As characteristic of all memory devices, the TLB contains a limited amount of memory. When filled to capacity, the first-level TLB will evict an older page table entry to free memory for a new page table entry. This eviction process is facilitated by a least-recently used or similar algorithm.

When a page table entry is evicted, the second-level TLB must determine if the eviction was a result of a task switch or merely due to the TLB becoming full. If the eviction was caused by a task switch, the task switch directory will be searched to determine whether or not the task switch directory includes a page directory base address and associated page table entries corresponding to the newly-switched task.

Also, if the second-level TLB has determined that a task switch did not occur, the evicted page table entry would merely be shifted to the current running task directory.

With reference now to the figures and in particular, with reference to FIG. 1, there is depicted a block diagram illustrating an exemplary data processing system 100 in which a preferred embodiment of the present invention may be implemented. Exemplary data processing system 100 may be implemented on a general purpose computer, such as one of the members of the IBM-compatible family of computers, or one of several workstation or graphics computer devices which are presently commercially available.

As depicted, exemplary data processing system 100 includes processor(s) 102, which are coupled to system memory 104 via system bus 106. Preferably, system memory 104 may be implemented as a collection of dynamic random access memory (DRAM) modules. Typically, system memory 104 includes data, instructions, and a page frame table (PFT) 116, which will be discussed further in more detail in conjunction with FIGS. 3 and 4A-4C. Mezzanine bus 108 acts as an intermediary between system bus 106 and peripheral bus 114. Those with skill in this art will appreciate that peripheral bus 114 may be implemented as a peripheral component interconnect (PCI), accelerated graphics port (AGP), or any other peripheral bus. Coupled to peripheral bus 114 is hard disk drive 110, which is utilized by data processing system 100 as a mass storage device. Also coupled to peripheral bus 114 are a collection of peripherals 112.

Those skilled in the art will appreciate that data processing system 100 can include many additional components not specifically illustrated in FIG. 1. Because such additional components are not necessary for an understanding of the present invention, they are not illustrated in FIG. 1 or discussed further herein. It should also be understood, however, that the enhancements to data processing system 100 to improve task switching and page translation performance provided by the present invention are applicable to data processing systems of any system architecture and are in no way limited to the generalized multi-processor architecture or symmetric multi-processing (SMP) architecture illustrated in FIG. 1.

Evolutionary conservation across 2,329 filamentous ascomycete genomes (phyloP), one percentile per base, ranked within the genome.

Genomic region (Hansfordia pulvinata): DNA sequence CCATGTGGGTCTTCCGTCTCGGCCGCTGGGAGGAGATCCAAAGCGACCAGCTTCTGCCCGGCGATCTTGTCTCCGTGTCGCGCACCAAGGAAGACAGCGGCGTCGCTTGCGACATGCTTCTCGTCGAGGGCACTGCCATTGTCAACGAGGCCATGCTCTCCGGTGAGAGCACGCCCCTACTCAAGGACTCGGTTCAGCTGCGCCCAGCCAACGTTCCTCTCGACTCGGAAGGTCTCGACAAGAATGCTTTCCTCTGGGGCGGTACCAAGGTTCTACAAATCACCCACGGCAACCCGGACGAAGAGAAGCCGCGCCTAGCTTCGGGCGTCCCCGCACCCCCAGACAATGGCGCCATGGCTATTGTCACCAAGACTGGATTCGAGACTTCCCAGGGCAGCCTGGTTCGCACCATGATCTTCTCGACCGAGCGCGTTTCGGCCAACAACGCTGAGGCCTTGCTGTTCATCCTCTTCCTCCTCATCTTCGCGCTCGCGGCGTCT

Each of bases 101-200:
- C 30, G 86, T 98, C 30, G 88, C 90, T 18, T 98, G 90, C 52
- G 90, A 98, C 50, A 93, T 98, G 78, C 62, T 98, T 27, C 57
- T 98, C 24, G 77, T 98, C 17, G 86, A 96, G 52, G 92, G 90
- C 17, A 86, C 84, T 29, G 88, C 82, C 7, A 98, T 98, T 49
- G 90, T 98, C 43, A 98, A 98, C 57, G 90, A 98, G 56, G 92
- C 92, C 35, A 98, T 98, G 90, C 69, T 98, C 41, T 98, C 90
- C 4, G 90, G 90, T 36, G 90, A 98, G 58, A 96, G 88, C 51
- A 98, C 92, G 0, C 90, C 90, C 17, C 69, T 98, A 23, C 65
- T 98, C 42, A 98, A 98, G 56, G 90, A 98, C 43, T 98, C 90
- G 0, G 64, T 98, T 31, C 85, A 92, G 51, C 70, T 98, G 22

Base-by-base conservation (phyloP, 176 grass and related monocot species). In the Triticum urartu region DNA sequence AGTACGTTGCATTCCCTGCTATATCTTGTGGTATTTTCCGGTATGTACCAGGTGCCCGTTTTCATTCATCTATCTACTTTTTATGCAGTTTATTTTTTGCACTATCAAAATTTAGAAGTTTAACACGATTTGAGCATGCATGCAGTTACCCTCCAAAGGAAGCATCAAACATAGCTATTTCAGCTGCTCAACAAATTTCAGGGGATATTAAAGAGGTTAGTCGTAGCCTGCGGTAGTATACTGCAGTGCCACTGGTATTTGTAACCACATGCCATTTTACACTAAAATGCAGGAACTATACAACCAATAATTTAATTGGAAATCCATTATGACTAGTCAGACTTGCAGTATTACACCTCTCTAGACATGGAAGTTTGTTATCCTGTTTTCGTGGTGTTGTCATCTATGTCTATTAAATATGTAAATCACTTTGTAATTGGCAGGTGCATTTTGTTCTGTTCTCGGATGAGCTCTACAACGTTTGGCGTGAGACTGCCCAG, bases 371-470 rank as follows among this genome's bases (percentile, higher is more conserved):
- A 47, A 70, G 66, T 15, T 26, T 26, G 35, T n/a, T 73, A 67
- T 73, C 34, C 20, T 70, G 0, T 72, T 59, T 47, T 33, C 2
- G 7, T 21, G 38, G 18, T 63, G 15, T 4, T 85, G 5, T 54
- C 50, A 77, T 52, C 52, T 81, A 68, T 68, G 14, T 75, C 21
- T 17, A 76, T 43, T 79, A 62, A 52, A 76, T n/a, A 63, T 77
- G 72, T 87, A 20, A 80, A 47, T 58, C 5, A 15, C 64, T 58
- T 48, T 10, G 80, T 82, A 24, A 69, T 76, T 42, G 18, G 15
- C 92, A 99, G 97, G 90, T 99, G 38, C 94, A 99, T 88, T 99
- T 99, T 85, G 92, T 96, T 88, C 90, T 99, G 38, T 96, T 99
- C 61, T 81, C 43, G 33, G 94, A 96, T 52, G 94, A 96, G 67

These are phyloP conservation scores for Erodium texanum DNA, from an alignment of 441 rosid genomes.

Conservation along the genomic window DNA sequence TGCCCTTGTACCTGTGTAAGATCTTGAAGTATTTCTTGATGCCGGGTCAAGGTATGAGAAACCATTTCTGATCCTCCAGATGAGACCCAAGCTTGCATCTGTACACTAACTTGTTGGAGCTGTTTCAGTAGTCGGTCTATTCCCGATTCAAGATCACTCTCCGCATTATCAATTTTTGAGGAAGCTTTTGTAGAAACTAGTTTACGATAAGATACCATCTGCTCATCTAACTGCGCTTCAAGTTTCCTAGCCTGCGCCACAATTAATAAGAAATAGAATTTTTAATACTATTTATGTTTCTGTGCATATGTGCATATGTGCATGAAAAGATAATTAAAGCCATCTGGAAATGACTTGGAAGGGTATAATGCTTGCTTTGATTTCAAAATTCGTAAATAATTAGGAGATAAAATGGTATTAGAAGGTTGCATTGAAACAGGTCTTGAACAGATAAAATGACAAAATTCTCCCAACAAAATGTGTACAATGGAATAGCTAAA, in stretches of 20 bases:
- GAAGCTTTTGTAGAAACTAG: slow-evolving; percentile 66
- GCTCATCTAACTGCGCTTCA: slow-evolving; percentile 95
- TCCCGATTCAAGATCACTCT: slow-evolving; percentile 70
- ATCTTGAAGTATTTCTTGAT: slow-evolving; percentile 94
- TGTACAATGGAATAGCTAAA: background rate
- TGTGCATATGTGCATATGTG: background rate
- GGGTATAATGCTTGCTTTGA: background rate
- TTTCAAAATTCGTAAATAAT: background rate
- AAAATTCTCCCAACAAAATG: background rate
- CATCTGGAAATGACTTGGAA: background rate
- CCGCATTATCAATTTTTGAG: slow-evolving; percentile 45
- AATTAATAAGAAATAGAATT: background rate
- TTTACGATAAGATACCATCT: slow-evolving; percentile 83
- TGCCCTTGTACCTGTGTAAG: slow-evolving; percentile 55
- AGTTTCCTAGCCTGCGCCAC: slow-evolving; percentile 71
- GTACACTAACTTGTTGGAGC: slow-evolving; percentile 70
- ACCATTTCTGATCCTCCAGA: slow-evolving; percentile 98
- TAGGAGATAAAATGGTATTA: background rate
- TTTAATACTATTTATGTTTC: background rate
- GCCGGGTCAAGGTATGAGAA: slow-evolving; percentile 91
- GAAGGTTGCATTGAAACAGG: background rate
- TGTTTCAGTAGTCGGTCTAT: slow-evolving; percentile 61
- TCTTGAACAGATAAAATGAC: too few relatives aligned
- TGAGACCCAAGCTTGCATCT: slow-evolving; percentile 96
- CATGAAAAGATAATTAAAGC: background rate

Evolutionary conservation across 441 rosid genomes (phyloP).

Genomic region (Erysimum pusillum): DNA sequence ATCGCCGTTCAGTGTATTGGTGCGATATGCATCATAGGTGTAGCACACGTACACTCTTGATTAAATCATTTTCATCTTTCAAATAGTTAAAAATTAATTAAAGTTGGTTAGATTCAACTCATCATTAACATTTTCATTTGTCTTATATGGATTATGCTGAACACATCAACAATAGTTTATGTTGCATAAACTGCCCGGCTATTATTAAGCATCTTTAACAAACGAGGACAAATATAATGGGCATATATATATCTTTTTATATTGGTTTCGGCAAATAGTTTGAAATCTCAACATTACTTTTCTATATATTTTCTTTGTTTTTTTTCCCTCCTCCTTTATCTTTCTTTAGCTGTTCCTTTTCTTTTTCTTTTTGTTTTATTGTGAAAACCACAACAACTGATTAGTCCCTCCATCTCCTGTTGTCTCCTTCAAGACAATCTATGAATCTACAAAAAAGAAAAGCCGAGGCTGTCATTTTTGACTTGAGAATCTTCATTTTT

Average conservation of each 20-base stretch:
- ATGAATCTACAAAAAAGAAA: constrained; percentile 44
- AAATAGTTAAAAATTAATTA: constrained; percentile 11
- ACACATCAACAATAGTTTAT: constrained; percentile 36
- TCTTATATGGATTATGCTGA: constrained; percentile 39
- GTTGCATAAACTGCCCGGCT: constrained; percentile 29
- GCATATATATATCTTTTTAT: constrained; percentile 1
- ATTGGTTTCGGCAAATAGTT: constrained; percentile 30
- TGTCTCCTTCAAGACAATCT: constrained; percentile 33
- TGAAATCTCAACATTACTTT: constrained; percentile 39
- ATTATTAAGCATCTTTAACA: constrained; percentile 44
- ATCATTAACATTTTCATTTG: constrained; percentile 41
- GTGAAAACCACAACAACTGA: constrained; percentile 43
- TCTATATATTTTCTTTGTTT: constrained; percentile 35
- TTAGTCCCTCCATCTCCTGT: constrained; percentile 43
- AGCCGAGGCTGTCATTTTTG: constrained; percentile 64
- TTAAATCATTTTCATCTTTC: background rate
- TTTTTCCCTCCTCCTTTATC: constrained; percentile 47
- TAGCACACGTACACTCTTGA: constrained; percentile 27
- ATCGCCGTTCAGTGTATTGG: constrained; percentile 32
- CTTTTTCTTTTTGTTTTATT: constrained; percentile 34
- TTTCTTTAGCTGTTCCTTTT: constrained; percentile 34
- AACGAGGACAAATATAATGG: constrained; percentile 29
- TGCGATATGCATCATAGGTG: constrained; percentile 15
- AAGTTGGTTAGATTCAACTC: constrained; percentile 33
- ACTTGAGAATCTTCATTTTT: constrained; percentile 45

Referring now to FIG. 2, there is a detailed block diagram illustrating an exemplary processor in which a preferred embodiment of the present invention may be implemented. As shown, processor 102 contains an instruction pipeline including an instruction sequencing unit (ISU) 200 and a number of execution units 208, 212, 214, 218, and 220. ISU 200 fetches instructions for processing from an L1 I-cache 206 utilizing real addresses obtained by the effective-to-real address translation (ERAT) performed by instruction memory management unit (IMMU) 204. Of course, if the requested cache line of instructions does not reside in L1 I-cache 206, then ISU 200 requests the relevant cache line of instructions from L2 cache 234 via I-cache reload bus 207, which is also coupled to a pre-fetch engine 332.

After instructions are fetched and pre-processing, if any, is performed, ISU 300 dispatches instructions, possibly out-of-order, to execution units 208, 212, 214, 218, and 220 via instruction bus 209 based upon instruction type. That is, condition-register-modifying instructions and branch instructions are dispatched to condition register unit (CRU) 208 and branch execution unit (BEU) 212, respectively, fixed-point and load/store instructions are dispatched to fixed-point unit(s) (FXUs) 214 and load-store unit(s) (LSUs) 218, respectively, and floating-point instructions are dispatched to floating-point unit(s) (FPUs) 220.

After possible queuing and buffering, the instructions dispatched by ISU 200 are executed opportunistically by execution units 208, 212, 214, 218, and 220. Instruction “execution” is defined herein as the process by which logic circuits of a processor examine an instruction operation code (opcode) and associated operands, if any, and in response, move data or instructions in the data processing system (e.g., between system memory locations, between registers or buffers and memory, etc.) or perform logical or mathematical operations on the data. For memory access (i.e., load-type or store-type) instructions, execution typically includes calculation of a target effective address (EA) from instruction operands.

During execution within one of execution units 208, 212, 214, 218, and 220, an instruction may receive input operands, if any, from one or more architected and/or rename registers within a register file coupled to the execution unit. Data results of instruction execution (i.e., destination operands), if any, are similarly written to instruction-specified locations within the register files by execution units 208, 212, 214, 218, and 220. For example, FXU 214 receives input operands from and stores destination operands to a floating-point register file (FPRP) 222, and LSU 218 receives input operands from GPRF 216 and causes data to be transferred between L1 D-cache 230 (via interconnect 217) and both GPRF 216 and FPRF 222. Similarly, when executing condition-register-modifying or condition-register-dependent instructions, CRU 208 and BEU 212 access control register file (CRF) 210, which in a preferred embodiment includes a condition register, link, register, count register, and rename registers of each. BEU 212 accesses the values of the condition, link, and count registers to resolve conditional branches to obtain a path address, which BEU 212 supplies to instruction sequencing unit 200 to initiate instruction fetching along the indicated path. After an execution unit finishes execution of an instruction, the execution unit notifies instruction sequencing unit 200, which schedules completion of instructions in program order and the commitment of data results, if any, the architected state of processing unit 102.